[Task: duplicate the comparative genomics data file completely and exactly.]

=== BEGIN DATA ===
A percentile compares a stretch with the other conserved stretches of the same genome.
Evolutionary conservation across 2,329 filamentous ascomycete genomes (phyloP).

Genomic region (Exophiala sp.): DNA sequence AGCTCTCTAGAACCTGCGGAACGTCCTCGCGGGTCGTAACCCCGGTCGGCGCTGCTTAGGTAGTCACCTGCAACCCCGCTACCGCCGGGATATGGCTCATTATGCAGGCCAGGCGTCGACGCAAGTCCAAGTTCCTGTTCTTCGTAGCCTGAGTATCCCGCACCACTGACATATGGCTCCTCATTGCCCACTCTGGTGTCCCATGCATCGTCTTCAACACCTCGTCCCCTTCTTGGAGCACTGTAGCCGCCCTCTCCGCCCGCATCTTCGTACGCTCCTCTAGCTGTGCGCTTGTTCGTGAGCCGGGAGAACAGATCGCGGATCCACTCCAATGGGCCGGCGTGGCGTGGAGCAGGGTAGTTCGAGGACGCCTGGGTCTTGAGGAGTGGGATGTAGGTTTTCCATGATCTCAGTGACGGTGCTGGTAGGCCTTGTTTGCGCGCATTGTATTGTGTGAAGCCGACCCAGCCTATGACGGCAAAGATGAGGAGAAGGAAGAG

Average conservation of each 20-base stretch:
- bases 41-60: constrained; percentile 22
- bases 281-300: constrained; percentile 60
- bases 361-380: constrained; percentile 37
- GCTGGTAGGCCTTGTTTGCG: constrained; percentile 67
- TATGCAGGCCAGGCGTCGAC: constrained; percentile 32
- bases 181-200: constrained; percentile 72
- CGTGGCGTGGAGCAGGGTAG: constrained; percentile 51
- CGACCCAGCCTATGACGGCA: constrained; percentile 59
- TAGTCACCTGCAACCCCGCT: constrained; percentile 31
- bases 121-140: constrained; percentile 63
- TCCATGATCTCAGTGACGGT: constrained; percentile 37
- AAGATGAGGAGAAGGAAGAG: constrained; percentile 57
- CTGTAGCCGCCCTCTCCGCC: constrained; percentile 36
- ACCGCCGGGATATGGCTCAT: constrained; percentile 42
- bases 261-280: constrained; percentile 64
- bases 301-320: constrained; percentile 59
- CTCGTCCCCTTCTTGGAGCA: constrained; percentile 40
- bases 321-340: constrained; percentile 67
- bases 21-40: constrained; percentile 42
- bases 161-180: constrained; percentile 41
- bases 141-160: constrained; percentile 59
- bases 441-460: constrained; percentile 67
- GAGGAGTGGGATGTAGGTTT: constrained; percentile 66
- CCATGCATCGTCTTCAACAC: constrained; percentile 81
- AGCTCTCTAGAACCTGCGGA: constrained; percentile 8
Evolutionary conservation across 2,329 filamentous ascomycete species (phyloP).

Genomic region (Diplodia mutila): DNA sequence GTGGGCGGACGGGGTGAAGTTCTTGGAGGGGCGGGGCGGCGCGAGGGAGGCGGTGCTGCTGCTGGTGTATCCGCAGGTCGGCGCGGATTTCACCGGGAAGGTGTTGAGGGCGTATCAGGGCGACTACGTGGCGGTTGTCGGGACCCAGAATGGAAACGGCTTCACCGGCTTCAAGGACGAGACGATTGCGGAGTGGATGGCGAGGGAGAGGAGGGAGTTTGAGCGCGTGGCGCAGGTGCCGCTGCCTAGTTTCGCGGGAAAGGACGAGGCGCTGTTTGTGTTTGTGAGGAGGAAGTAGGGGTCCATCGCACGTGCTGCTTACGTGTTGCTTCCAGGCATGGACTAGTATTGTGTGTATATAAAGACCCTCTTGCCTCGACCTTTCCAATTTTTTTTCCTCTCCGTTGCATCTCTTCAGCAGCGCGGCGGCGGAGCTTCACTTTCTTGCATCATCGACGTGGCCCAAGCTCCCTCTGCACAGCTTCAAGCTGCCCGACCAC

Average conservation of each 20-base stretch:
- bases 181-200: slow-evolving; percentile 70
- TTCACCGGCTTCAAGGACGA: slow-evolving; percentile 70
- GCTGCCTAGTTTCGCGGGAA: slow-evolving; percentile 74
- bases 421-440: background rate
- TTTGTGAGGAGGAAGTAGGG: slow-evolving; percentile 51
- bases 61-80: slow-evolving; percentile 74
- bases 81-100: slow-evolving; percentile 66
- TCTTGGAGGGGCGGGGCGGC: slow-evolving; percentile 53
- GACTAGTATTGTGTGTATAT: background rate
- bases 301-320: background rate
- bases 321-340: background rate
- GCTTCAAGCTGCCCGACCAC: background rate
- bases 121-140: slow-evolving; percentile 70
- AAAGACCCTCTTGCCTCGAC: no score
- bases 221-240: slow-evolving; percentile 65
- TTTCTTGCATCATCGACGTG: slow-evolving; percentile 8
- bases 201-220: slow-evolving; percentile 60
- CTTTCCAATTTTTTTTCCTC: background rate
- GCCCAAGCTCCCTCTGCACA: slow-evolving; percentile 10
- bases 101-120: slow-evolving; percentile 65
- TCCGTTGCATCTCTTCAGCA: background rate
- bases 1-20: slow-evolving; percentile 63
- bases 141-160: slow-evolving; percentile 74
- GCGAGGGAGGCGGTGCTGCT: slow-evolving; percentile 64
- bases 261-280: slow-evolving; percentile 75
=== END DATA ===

A percentile compares a stretch with the other conserved stretches of the same genome.
Evolutionary conservation across 2,329 filamentous ascomycete genomes (phyloP).

Genomic region (Exophiala sp.): DNA sequence AGCTCTCTAGAACCTGCGGAACGTCCTCGCGGGTCGTAACCCCGGTCGGCGCTGCTTAGGTAGTCACCTGCAACCCCGCTACCGCCGGGATATGGCTCATTATGCAGGCCAGGCGTCGACGCAAGTCCAAGTTCCTGTTCTTCGTAGCCTGAGTATCCCGCACCACTGACATATGGCTCCTCATTGCCCACTCTGGTGTCCCATGCATCGTCTTCAACACCTCGTCCCCTTCTTGGAGCACTGTAGCCGCCCTCTCCGCCCGCATCTTCGTACGCTCCTCTAGCTGTGCGCTTGTTCGTGAGCCGGGAGAACAGATCGCGGATCCACTCCAATGGGCCGGCGTGGCGTGGAGCAGGGTAGTTCGAGGACGCCTGGGTCTTGAGGAGTGGGATGTAGGTTTTCCATGATCTCAGTGACGGTGCTGGTAGGCCTTGTTTGCGCGCATTGTATTGTGTGAAGCCGACCCAGCCTATGACGGCAAAGATGAGGAGAAGGAAGAG

Average conservation of each 20-base stretch:
- bases 41-60: constrained; percentile 22
- bases 281-300: constrained; percentile 60
- bases 361-380: constrained; percentile 37
- GCTGGTAGGCCTTGTTTGCG: constrained; percentile 67
- TATGCAGGCCAGGCGTCGAC: constrained; percentile 32
- bases 181-200: constrained; percentile 72
- CGTGGCGTGGAGCAGGGTAG: constrained; percentile 51
- CGACCCAGCCTATGACGGCA: constrained; percentile 59
- TAGTCACCTGCAACCCCGCT: constrained; percentile 31
- bases 121-140: constrained; percentile 63
- TCCATGATCTCAGTGACGGT: constrained; percentile 37
- AAGATGAGGAGAAGGAAGAG: constrained; percentile 57
- CTGTAGCCGCCCTCTCCGCC: constrained; percentile 36
- ACCGCCGGGATATGGCTCAT: constrained; percentile 42
- bases 261-280: constrained; percentile 64
- bases 301-320: constrained; percentile 59
- CTCGTCCCCTTCTTGGAGCA: constrained; percentile 40
- bases 321-340: constrained; percentile 67
- bases 21-40: constrained; percentile 42
- bases 161-180: constrained; percentile 41
- bases 141-160: constrained; percentile 59
- bases 441-460: constrained; percentile 67
- GAGGAGTGGGATGTAGGTTT: constrained; percentile 66
- CCATGCATCGTCTTCAACAC: constrained; percentile 81
- AGCTCTCTAGAACCTGCGGA: constrained; percentile 8
Evolutionary conservation across 2,329 filamentous ascomycete species (phyloP).

Genomic region (Diplodia mutila): DNA sequence GTGGGCGGACGGGGTGAAGTTCTTGGAGGGGCGGGGCGGCGCGAGGGAGGCGGTGCTGCTGCTGGTGTATCCGCAGGTCGGCGCGGATTTCACCGGGAAGGTGTTGAGGGCGTATCAGGGCGACTACGTGGCGGTTGTCGGGACCCAGAATGGAAACGGCTTCACCGGCTTCAAGGACGAGACGATTGCGGAGTGGATGGCGAGGGAGAGGAGGGAGTTTGAGCGCGTGGCGCAGGTGCCGCTGCCTAGTTTCGCGGGAAAGGACGAGGCGCTGTTTGTGTTTGTGAGGAGGAAGTAGGGGTCCATCGCACGTGCTGCTTACGTGTTGCTTCCAGGCATGGACTAGTATTGTGTGTATATAAAGACCCTCTTGCCTCGACCTTTCCAATTTTTTTTCCTCTCCGTTGCATCTCTTCAGCAGCGCGGCGGCGGAGCTTCACTTTCTTGCATCATCGACGTGGCCCAAGCTCCCTCTGCACAGCTTCAAGCTGCCCGACCAC

Average conservation of each 20-base stretch:
- bases 181-200: slow-evolving; percentile 70
- TTCACCGGCTTCAAGGACGA: slow-evolving; percentile 70
- GCTGCCTAGTTTCGCGGGAA: slow-evolving; percentile 74
- bases 421-440: background rate
- TTTGTGAGGAGGAAGTAGGG: slow-evolving; percentile 51
- bases 61-80: slow-evolving; percentile 74
- bases 81-100: slow-evolving; percentile 66
- TCTTGGAGGGGCGGGGCGGC: slow-evolving; percentile 53
- GACTAGTATTGTGTGTATAT: background rate
- bases 301-320: background rate
- bases 321-340: background rate
- GCTTCAAGCTGCCCGACCAC: background rate
- bases 121-140: slow-evolving; percentile 70
- AAAGACCCTCTTGCCTCGAC: no score
- bases 221-240: slow-evolving; percentile 65
- TTTCTTGCATCATCGACGTG: slow-evolving; percentile 8
- bases 201-220: slow-evolving; percentile 60
- CTTTCCAATTTTTTTTCCTC: background rate
- GCCCAAGCTCCCTCTGCACA: slow-evolving; percentile 10
- bases 101-120: slow-evolving; percentile 65
- TCCGTTGCATCTCTTCAGCA: background rate
- bases 1-20: slow-evolving; percentile 63
- bases 141-160: slow-evolving; percentile 74
- GCGAGGGAGGCGGTGCTGCT: slow-evolving; percentile 64
- bases 261-280: slow-evolving; percentile 75